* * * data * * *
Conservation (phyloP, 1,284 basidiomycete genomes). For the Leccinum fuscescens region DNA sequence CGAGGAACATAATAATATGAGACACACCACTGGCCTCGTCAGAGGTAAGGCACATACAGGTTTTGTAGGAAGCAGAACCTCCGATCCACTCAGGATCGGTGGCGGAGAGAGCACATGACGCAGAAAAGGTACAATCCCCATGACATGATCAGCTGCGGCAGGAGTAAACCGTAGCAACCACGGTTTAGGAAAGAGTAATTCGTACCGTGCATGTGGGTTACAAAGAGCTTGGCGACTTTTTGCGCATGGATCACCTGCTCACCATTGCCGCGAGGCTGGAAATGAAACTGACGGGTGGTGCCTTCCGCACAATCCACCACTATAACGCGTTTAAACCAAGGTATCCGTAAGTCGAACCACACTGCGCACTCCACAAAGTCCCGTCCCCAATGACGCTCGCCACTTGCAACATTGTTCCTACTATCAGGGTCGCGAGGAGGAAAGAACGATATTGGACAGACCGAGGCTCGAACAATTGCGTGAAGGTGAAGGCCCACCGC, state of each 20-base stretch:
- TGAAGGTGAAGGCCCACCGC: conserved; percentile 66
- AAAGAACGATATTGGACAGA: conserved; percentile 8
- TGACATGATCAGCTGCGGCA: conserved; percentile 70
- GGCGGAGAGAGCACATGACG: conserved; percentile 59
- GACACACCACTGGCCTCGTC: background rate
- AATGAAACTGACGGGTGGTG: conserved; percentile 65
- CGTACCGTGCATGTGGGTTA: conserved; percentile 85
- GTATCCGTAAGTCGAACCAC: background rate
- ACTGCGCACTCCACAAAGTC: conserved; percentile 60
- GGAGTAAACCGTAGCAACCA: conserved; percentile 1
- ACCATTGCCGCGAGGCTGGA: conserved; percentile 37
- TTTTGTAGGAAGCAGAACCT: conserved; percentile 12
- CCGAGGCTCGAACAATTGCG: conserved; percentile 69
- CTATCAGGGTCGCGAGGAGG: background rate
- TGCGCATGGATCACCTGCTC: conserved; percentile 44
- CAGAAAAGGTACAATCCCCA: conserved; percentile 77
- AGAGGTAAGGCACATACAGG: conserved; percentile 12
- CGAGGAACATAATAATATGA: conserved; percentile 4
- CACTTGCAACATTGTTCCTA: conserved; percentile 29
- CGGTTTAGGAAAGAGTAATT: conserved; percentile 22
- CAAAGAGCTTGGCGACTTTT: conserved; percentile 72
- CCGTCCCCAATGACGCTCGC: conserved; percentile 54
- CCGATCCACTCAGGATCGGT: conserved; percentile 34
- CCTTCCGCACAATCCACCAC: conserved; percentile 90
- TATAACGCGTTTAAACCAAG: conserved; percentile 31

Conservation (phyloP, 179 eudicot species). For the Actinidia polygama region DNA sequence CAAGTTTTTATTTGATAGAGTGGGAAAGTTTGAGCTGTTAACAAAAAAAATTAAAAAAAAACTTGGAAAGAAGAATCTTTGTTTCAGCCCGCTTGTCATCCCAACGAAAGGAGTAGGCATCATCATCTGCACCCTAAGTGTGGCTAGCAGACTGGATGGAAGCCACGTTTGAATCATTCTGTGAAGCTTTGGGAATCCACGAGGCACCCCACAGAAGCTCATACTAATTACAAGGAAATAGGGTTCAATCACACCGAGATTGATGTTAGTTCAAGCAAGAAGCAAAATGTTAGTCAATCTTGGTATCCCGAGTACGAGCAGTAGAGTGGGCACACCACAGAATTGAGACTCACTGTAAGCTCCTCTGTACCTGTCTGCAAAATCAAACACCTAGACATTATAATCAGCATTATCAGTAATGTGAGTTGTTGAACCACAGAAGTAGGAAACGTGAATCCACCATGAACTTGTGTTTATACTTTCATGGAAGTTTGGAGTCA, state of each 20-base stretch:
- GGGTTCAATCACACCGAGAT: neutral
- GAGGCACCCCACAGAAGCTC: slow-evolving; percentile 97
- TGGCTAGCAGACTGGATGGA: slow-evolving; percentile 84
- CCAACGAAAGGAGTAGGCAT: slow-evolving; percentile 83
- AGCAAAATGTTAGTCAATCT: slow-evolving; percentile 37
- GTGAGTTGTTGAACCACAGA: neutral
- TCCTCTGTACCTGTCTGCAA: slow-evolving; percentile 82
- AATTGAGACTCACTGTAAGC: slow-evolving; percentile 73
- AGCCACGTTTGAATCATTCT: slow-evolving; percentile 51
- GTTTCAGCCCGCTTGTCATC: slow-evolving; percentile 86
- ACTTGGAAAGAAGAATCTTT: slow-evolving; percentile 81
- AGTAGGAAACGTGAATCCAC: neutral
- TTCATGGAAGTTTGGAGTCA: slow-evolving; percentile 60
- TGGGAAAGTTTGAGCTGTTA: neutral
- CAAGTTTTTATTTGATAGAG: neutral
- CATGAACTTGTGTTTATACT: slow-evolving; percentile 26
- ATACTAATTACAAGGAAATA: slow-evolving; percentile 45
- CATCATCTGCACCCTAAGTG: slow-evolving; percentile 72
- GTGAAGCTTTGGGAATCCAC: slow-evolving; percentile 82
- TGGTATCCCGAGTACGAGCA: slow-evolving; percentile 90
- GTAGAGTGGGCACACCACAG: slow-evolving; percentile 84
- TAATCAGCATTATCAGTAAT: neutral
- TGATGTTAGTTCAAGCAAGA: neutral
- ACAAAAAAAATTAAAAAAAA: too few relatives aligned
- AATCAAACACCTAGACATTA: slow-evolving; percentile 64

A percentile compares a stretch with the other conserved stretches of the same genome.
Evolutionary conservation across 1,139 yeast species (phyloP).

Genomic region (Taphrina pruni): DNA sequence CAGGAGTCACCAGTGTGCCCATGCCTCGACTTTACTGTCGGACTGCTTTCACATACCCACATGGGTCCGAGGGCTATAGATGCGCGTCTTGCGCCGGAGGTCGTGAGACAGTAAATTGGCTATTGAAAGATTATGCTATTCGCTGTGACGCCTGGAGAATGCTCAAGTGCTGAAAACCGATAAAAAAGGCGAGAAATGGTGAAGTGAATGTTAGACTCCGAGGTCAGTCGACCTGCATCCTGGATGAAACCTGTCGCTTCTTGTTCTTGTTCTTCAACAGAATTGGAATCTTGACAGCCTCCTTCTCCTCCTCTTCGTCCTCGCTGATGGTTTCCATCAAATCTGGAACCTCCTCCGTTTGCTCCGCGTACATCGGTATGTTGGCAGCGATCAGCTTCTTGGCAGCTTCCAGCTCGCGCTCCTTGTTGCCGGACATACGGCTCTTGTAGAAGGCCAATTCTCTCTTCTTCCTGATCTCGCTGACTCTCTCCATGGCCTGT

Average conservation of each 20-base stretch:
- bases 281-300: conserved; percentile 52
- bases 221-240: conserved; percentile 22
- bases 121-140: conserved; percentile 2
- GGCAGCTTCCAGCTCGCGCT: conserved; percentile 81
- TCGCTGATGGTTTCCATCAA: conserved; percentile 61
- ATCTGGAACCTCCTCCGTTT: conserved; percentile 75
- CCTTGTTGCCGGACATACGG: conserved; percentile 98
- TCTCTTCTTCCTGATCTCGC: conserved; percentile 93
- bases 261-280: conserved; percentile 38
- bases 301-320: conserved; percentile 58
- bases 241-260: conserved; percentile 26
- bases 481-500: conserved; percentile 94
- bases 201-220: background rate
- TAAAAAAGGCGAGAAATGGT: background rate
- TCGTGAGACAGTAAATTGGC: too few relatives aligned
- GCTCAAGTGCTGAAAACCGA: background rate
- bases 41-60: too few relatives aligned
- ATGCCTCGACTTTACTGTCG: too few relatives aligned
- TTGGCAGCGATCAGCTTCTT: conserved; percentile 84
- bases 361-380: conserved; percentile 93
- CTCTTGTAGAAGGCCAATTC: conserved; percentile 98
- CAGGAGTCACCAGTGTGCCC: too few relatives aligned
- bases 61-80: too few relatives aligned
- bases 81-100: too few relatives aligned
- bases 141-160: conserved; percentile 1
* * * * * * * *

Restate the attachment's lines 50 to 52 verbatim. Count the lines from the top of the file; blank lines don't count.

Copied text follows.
- TGATGTTAGTTCAAGCAAGA: neutral
- ACAAAAAAAATTAAAAAAAA: too few relatives aligned
- AATCAAACACCTAGACATTA: slow-evolving; percentile 64